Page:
High points obviously depend on one’s own mood and hunger, the weather, and normal variations that accompany all but the most consistent restaurants. I post this report as our take on some recent Rome choices, most of which I took from the Chowhound printout I carried with me.
We (DH and me – in our mid-60s—on leisurely vacation) rented an apartment right off Campo and ate terrific frutta e verdura that I shopped for early in the morning from the same vendor each day – like a real Italian householder. We ate warm focaccia or pizza bianca from Forno Campo de’ Fiori at odd times of the day, whenever we passed by. With the local bakery, the market stalls, and a batch of lentils I made, we ate very well at home.
One street food highlight was a sandwich made right in front of us from the freshest bread and a slice of a roast pig, the pig having been recently delivered warm from south of Rome to a Saturday vendor on a side street somewhere between the west side of the Pantheon and Campo. I think Via Torre Argentina or Via Rotonda. Maybe locals know exactly where to find it. In our gluttony, we failed to notice precisely or note whether Saturday is the only day.
We ate lunch twice at Piperno – the first was excellent. We split the famous artichokes. I adored the HANDMADE pasta, specially requested with only oil and cheese that I added myself. DH had HANDMADE pasta with tasty slightly spicy tomato sauce. Loved the crème brulee and the wild raspberries in lemon sauce. We liked Piperno so much we went back the next day to host Italian friends. Not so good the second day. My biggest disappointment was that I did not pay attention to “handmade” vs. “homemade” on the pasta menu. All the pasta dishes are labeled “homemade” but “handmade” pasta is a subset. I split an order of perfectly good angel hair with a spicy tomato sauce but not nearly as special as the handmade pasta from the first lunch. (Had I been passing by the dining room at 11:00 AM I am told that I would have seen the pasta maker rolling out dough on the dining tables as she has been doing for 45 years.) Friend’s ravioli was delicious. Side of asparagus was memorably fresh-tasting and buttery. My lamb chops were ok but for 30 Euros, I was less impressed. DH’s veal was only ok. Piperno was out of the crème brulee this second day, though the fruit tart was not bad—though it was obviously the same tart that was served at lunch the previous day. Grandfather’s balls (cheese) were amusing at the time but unmemorable—at least I don’t remember them. I more clearly remember the appetizer of fried cheese. Without service, first lunch for two was 83 Euros with two glasses of house wine; lunch for four was 208 Euros with a bottle of not so special wine. (While we were there in mid-May, Euro hovered between 1.55 and 1.60 in USD.) Our fellow diners were about half American and and half Italian—Roman businessmen at lunch?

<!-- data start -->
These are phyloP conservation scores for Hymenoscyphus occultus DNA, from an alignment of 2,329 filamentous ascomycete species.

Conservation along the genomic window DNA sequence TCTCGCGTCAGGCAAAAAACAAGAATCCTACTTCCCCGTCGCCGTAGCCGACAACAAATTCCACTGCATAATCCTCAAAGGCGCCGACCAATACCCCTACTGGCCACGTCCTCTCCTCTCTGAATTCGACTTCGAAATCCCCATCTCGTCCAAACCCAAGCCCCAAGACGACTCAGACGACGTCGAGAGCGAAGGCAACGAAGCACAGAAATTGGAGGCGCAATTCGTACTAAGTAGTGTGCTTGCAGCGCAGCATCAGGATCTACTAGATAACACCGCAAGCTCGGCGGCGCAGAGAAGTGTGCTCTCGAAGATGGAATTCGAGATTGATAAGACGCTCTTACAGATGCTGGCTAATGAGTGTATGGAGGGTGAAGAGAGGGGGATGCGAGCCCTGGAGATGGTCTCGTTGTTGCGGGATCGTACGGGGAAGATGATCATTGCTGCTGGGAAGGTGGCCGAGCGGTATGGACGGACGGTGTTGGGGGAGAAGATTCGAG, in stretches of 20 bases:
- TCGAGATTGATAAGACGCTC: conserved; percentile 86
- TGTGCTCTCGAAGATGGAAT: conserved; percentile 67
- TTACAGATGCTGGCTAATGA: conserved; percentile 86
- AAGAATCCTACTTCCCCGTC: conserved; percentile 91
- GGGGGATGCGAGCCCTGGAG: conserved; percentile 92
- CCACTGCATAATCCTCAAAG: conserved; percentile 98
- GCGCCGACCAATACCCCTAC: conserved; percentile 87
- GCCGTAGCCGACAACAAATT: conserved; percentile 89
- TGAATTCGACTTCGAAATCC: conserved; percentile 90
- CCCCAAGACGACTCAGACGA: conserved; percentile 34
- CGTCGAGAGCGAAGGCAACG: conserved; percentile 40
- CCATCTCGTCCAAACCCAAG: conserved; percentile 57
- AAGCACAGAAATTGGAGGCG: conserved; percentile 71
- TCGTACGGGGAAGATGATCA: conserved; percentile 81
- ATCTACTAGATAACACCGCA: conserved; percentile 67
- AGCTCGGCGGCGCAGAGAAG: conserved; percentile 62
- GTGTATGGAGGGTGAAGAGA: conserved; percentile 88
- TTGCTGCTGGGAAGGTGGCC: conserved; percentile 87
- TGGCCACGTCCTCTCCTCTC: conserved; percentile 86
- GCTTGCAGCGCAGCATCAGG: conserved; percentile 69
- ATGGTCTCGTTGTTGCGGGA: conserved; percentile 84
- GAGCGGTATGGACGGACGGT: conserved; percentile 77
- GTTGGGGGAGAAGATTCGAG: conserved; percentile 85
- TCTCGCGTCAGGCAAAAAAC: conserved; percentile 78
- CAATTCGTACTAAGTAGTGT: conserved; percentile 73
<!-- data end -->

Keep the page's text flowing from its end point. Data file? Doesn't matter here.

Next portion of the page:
We had fun at Trattoria Monti – as we did in a trip a year ago. This time (as last time) was Sunday lunch and we were welcomed as “regulars” since I had given them a hard copy of Bruni’s review to replace their own internet printout and they remembered. After warning me on the phone Sat. night that they only had a shared table left to reserve, when we arrived they found a table for four for the two of us. Some mix up in orders ensued, which I did not take personally—even the errors came with “ease and grace” that Bruni notes. We split the delicious onion flan and I had the ravioli with egg and DH had lasagne. He had pork and I had a vegetarian eggplant entrée. Lunch w/o service was 86 Euros including the 24 Euro bottle of Verdicchio Classico dei Castelli di Jesi "Vigna delle Oche" classico riserva – San Lorenzo 2004 –which we drank almost every drop.
We had dinner at Antica Trattoria Trilussa (Via Di Ponte Sisto, 80) where we were welcomed with a glass of prosecco as regulars from our last year’s visit. (First time walk-ins were not so favored.) DH had excellent lasagne; I had what I remembered as delectable, the pasta fatta, which is HANDMADE. But after being served something too gluey for my taste, I remembered that last year I had ordered just oil and cheese and a few cherry tomatoes. Looking at what I choose to order, I suppose the simplest most perfect ingredients please me most. We split lamb chops, a glass or two of house wine, a salad, and a delicious strawberry mousse for dessert. 62 Euros.
A late night pizza dinner near Campo after a long day at Ristorante S. Anna, Via di S. Anna, 8/9 was pleasant enough and served its purpose. Not so the one disaster which came from fatigue. Hungry and tired on the one cold rainy day, we stumbled down our stairs and on to the Piazza Campo looking for an early something to eat sitting down (not take out). Without looking at my chowhound list, I just chose a relatively lively outside place because it had a heat lamp. We ordered pizza. It was worse than frozen pizza from the supermarket. I hadn’t noticed that no one was eating – just having a drink before they moved on to dinner. The upside was that left room for delicious ice cream at Giolitti.
So three restaurant dinners and three restaurant lunches and that is the story of our eating for 6 days in Rome. Lots of walking in a beautiful city, the right amount of food, lots of pleasure.
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